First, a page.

Reading I: Isaiah 22:19-23
Reading II: Romans 11:33-36
GOSPEL: Matthew 16:13-20
An Ageless Question
Most of us have heard today’s Gospel many times. Jesus is asking his disciples what people are saying about him – who do people think he is. Following their responses, Jesus puts the question directly to them: “But who do you say that I am?”
What’s sometimes scary to us today is that Jesus continues to ask that same ageless question, only this time around he’s looking at us! How will you answer when Jesus looks into your eyes and asks, “Who do you say that I am?”
An Insufficient Answer
When Jesus first asked this question of the disciples, the answer given by Simon Peter was a tremendous revelation and took an incredible degree of love and trust. “You are the Christ, the Son of the living God.”
But Peter’s answer is not enough for us today. We all know that Jesus is the Christ – the Messiah – the Son of God. Most of us grew up hearing that, so the words themselves carry no profound revelation or meaning. Many children (and some adults) seem to think that “the Christ” is little more than Jesus’ last name. And for countless others, the answer that Peter gave is simply hollow words, completely detached from our own experience.
So the answer given by Peter – an answer that was very insightful for its time – is insufficient for Catholics today.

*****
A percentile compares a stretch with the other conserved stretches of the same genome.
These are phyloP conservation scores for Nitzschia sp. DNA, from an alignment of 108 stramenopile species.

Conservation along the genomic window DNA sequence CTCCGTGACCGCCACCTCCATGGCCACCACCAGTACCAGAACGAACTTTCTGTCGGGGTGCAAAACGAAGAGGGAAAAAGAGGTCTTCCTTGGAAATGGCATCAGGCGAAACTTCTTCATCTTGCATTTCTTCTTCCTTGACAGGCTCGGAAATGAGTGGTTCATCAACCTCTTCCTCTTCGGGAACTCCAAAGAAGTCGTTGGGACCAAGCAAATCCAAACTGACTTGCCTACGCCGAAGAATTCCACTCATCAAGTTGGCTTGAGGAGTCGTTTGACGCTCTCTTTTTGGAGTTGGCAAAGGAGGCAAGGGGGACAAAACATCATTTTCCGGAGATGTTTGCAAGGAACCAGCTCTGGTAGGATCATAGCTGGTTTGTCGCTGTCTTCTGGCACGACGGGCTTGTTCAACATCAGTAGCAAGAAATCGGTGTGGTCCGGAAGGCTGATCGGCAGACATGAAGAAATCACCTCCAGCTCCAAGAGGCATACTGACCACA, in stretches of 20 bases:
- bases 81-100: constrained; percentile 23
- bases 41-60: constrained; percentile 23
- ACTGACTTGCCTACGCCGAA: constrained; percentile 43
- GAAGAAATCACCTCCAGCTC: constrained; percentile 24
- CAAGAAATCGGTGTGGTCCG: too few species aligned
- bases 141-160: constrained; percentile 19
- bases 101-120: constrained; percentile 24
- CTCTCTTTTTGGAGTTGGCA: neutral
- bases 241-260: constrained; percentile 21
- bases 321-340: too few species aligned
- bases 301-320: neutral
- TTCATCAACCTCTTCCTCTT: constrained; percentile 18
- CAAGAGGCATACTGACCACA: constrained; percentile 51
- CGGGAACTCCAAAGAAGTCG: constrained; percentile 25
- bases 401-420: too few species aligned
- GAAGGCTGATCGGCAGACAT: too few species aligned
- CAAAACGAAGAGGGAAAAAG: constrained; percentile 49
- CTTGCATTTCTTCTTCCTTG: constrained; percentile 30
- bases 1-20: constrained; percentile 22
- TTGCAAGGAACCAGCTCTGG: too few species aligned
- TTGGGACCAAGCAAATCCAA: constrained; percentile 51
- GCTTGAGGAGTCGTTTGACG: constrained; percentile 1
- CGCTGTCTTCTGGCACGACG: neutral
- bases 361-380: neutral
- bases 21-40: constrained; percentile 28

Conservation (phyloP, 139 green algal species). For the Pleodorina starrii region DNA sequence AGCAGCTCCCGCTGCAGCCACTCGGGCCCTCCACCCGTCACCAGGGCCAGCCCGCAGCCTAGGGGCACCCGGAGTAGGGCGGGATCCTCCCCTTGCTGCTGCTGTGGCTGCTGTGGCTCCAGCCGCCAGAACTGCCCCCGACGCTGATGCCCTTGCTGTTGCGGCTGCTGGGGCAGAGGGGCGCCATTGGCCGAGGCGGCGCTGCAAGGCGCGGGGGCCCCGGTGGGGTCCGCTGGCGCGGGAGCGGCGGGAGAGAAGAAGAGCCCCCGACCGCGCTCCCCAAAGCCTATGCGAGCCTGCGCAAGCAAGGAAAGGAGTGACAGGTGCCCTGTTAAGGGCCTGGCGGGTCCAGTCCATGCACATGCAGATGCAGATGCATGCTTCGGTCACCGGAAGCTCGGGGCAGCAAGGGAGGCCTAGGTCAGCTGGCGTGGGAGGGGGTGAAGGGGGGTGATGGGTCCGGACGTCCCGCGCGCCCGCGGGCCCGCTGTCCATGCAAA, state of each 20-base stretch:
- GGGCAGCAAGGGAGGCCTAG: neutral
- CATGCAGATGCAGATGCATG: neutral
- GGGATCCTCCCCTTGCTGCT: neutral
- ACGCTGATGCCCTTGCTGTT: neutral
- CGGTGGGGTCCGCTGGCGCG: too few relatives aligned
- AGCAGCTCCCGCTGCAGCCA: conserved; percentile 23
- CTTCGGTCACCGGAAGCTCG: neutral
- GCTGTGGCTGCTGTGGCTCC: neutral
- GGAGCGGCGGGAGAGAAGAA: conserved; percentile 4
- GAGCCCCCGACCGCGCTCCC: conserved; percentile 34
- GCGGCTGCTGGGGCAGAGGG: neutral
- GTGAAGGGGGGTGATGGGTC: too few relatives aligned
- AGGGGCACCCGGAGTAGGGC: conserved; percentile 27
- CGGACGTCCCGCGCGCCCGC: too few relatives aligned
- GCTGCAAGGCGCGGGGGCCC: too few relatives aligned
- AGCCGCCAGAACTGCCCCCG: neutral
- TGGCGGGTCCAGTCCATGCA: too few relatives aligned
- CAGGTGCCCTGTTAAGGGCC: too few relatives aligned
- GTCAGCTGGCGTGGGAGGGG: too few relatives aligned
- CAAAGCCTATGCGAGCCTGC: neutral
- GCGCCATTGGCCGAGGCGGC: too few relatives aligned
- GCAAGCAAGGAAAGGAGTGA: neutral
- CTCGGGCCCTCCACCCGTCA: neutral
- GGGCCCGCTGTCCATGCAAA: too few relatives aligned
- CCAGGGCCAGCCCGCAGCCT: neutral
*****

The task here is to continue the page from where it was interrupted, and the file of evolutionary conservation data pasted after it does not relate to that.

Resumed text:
An Experiential Understanding
In many ways, evangelism begins when we start trying to determine who Jesus is to us – but not through words and concepts. When we come to know Jesus because we experience him and his love in the world around us, then we can answer the question properly.
Words and ideas can help point us to the real and living God, but those words and ideas can never fully describe Him. He cannot be constrained by the limitations of the human mind. We must experience Jesus for ourselves. We must know first-hand what it feels like to be touched by his Holy Spirit. And we must be willing to know that something is true – know it in our hearts – regardless of whether or not we are able to put that knowledge into words.
Only then can we begin to answer the question, “Who do you say that I am?”
How would you describe Jesus to someone who is not a Christian?
When have you experienced Christ at work in your life?
Who do you say that he is?
Original article by Brandon Jubar, 2005 – 2020.
This work is licensed under a Creative Commons Attribution 4.0 International License.